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Pop culture obsessives writing for the pop culture obsessed.

Animaniacs: “King Yakko” & “No Pain, No Painting”/“Les Miseranimals”

Illustration for article titled Animaniacs: “King Yakko” & “No Pain, No Painting”/“Les Miseranimals”
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Like most daily series, animated or otherwise, Animaniacs was not above recycling ideas. Hell, it often seems like cartoon shorts have been operating off the same few dozen basic storylines for decades. And that’s not a criticism; the success of cartoons in general and Animaniacs in particular boils down to how many laughs can be squeezed from a situation, not the originality of that situation. Animaniacs had plenty of plug-and-play episodes that utilized familiar structures in service of big laugh dividends, most notably the “Warners annoy a historical figure” device, which we’ve seen three times already at this early juncture. Last week’s “Les Miseranimals” was the first in a long succession of musical parodies on the show—another of which we have this week, but we’ll get to that in a minute.

As Warners shorts go, the historical ones tend to bear the most fruit, followed by the Dr. Scratchansniff/Warner Bros. Lot outings. This week’s Garage Sale Of The Century,” though, follows a structure much like that of the middle-of-the-road The Big Candy Store from episode eight: A shady business proprietor mocks/takes advantage of an innocent; the Warners arrive under unrelated circumstances and torment the proprietor; the innocent returns with backup to seek revenge; the Warners take advantage of the fallout. While the duplicitous ursine seller of  “The Garage Sale” is notable for being voiced by Ed Asner, he’s not that funny in and of himself, outside of trying to sell some poor dupe a “gribble-refiner.” And while the Warners’ desire to pay anywhere from 26 to 28 cents for his garage so they can place it atop the water tower is perfectly silly, their cartoon hijinks are pretty minimal: They use Wakko’s tongue and neck to measure the garage, break and repair the door-opener so it flips things over at Wakko’s discretion, and try to auction off the garage to each other. And, just like when the nun from “The Big Candy Store” swooped in at the end with a football team for comic retribution, Bear Asner’s comeuppance arriving via a cop and angry mob isn’t very satisfying compared to whatever the Warners could have done to him if they weren’t so focused on getting that garage—though it does look quite nice on top of the tower like that.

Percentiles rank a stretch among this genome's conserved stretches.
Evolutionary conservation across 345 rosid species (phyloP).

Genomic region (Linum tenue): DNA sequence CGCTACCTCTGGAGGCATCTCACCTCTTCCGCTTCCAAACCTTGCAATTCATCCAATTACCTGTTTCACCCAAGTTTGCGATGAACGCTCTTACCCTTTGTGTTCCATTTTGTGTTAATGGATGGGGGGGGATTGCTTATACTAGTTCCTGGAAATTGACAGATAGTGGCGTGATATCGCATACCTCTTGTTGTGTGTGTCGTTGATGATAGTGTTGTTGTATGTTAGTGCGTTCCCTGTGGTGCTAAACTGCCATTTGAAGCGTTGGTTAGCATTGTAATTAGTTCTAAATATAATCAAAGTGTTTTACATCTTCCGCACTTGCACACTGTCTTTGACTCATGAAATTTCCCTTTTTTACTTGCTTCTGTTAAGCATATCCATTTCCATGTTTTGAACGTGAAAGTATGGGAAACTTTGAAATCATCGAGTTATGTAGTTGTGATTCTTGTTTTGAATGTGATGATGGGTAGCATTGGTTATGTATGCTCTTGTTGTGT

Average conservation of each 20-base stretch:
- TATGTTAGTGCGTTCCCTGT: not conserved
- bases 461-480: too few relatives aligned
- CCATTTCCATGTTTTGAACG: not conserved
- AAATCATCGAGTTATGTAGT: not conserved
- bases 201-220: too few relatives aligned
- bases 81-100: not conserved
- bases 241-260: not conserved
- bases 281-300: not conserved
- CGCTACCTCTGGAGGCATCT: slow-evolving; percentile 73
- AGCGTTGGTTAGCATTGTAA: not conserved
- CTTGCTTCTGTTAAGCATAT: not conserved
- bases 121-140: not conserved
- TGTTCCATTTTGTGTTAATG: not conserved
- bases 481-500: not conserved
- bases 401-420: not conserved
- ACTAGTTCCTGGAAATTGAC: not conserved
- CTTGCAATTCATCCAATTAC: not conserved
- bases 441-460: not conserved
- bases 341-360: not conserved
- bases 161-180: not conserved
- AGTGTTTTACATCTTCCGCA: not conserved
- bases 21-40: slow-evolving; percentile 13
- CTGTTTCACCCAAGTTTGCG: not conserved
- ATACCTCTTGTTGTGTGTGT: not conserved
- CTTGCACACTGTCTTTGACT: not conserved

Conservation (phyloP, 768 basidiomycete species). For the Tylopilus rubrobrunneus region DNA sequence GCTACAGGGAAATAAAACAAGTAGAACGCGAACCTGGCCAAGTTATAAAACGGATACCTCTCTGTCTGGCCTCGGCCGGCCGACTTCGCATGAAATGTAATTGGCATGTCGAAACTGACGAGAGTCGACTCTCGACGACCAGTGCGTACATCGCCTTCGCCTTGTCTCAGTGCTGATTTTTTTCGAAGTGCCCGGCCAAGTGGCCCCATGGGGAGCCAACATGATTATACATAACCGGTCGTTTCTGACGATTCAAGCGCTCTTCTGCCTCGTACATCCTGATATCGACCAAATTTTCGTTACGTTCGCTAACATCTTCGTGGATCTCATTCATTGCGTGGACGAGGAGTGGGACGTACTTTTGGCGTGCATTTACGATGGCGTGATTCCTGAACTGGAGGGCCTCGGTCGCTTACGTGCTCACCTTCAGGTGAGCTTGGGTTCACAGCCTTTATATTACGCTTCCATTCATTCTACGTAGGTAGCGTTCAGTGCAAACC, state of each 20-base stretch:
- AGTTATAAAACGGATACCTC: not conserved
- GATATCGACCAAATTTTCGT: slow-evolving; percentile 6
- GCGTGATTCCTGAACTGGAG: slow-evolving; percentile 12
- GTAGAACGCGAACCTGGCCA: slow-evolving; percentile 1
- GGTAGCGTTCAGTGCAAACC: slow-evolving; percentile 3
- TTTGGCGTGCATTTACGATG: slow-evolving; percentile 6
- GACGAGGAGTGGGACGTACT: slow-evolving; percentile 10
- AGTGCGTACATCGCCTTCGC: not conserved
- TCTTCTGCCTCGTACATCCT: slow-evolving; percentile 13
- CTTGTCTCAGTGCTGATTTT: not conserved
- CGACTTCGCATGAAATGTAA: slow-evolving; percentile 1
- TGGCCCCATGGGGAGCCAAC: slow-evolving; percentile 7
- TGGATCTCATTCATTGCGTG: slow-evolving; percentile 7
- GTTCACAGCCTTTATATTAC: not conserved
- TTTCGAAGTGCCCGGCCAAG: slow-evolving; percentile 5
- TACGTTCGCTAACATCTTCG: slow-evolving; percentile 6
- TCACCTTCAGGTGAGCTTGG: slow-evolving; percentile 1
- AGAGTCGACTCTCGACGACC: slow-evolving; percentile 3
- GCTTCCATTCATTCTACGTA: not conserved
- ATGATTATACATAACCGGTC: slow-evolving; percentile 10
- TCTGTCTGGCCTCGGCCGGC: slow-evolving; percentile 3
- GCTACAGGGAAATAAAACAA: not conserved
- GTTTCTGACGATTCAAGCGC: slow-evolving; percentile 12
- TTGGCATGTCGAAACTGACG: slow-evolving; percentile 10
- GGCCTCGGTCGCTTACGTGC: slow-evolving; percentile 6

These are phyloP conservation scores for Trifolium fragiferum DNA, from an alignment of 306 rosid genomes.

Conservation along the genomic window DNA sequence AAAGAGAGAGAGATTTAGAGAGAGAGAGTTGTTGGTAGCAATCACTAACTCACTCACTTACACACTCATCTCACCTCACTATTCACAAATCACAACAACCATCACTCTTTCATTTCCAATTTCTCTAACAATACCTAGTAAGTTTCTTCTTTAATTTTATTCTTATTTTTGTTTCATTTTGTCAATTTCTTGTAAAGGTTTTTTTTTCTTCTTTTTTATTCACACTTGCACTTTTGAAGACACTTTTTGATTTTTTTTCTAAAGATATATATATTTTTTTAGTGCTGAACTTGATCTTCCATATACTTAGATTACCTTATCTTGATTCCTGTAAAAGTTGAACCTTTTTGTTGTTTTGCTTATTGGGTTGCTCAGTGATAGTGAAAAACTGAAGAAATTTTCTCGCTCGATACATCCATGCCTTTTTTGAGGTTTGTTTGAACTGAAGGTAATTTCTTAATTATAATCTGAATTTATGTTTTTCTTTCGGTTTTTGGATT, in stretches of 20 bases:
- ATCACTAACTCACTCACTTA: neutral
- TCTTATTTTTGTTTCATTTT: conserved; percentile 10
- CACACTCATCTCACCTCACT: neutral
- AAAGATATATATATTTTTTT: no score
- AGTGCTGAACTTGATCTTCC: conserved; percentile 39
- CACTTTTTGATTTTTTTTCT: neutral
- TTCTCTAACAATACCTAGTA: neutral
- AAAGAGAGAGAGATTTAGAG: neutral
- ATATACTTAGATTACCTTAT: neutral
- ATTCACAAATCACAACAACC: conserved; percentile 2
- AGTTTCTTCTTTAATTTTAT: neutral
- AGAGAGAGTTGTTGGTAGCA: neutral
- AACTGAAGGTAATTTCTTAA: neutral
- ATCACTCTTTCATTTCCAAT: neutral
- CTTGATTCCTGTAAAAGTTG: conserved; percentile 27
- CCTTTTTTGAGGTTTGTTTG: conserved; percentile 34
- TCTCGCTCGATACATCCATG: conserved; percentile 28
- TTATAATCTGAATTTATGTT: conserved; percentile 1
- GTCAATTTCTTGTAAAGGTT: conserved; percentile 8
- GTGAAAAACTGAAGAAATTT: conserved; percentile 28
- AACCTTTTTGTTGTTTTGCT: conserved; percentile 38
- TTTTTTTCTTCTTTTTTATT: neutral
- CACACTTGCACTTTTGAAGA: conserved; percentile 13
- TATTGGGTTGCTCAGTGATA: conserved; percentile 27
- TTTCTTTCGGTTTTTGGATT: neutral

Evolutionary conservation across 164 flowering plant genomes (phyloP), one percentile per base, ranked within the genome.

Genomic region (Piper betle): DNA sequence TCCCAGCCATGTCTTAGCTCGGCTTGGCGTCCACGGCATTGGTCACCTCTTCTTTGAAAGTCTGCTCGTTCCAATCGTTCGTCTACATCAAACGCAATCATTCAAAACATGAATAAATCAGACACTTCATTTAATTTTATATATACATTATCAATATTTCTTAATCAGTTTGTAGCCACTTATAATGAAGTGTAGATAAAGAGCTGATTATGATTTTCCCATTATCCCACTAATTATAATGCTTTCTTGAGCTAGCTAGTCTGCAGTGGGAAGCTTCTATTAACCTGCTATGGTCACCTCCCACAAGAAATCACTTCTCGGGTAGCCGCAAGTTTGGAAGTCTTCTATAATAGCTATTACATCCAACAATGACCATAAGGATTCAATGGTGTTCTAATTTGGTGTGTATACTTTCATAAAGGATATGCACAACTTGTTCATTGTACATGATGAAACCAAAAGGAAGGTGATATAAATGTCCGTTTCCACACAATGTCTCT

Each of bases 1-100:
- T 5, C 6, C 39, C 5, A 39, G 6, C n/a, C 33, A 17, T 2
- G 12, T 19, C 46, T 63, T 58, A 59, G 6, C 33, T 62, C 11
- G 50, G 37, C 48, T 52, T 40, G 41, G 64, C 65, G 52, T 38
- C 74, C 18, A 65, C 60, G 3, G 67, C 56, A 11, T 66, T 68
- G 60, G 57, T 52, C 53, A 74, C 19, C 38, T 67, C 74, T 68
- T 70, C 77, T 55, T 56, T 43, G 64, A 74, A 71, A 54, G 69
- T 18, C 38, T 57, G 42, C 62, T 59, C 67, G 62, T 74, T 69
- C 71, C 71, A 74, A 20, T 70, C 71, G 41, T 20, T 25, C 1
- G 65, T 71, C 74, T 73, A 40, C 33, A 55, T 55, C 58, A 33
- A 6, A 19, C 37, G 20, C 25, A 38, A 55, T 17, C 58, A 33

Of course, there is some irony in me picking apart a Warners short in the same week another Warners short mocks the very idea of appraising comedy. Episode 13’s Hello Nice Warners not only wiggles outside the established Warners tropes a bit, it also features the first appearance of Mr. Director, a seemingly bipolar comedy aficionado with some very Jerry Lewis-esque tics. Voiced by Paul Rugg, who also wrote “Hello Nice Warners,” Mr. Director is prone to tossing off lofty pronouncements like, “The key to humor is the bucolic propensity of the known against the universal backdrop of universal truths,” which would make him ideally suited to reviewing Animaniacs on a weekly basis were he not so flummoxed by the Warners’ sense of humor, which is more “funny ho-ho” (or “uh-oh”) than his preferred “funny ha-ha.” Alas, I’ll have to pick up the slack and say the “Hello Nice Warners” is very funny (of both the ha-ha and ho-ho variety), due in large part to the fact that it plays with the established relationship between Yakko, Wakko, and Dot and the target of their insanity: Yes, Mr. Director is flummoxed by the Warners, but they’re just as put off by him, at least at first. (“Be afraid, be very afraid,” says Yakko.) Any character the Warners think is too out-there has got to be really out-there, and Mr. Director is suitably insane in both of his modes, whether he’s taking a “Stanislavski moment” to prepare for a scene or jabbering to a megaphone-toting Yakko to “Don’t with the loudmaker talk.” Of course, the Warners eventually drive him even deeper off the deep end through their violence-prone direction of familiar-looking films like Illinois Smith And The Bowl Of Surprise and Old Screamer (which itself might be a rip-off of Skippy Squirrel’s least-favorite film, Old Yellow). Hmm, come to think of it, this is starting to sound a lot like “Wally Llama”…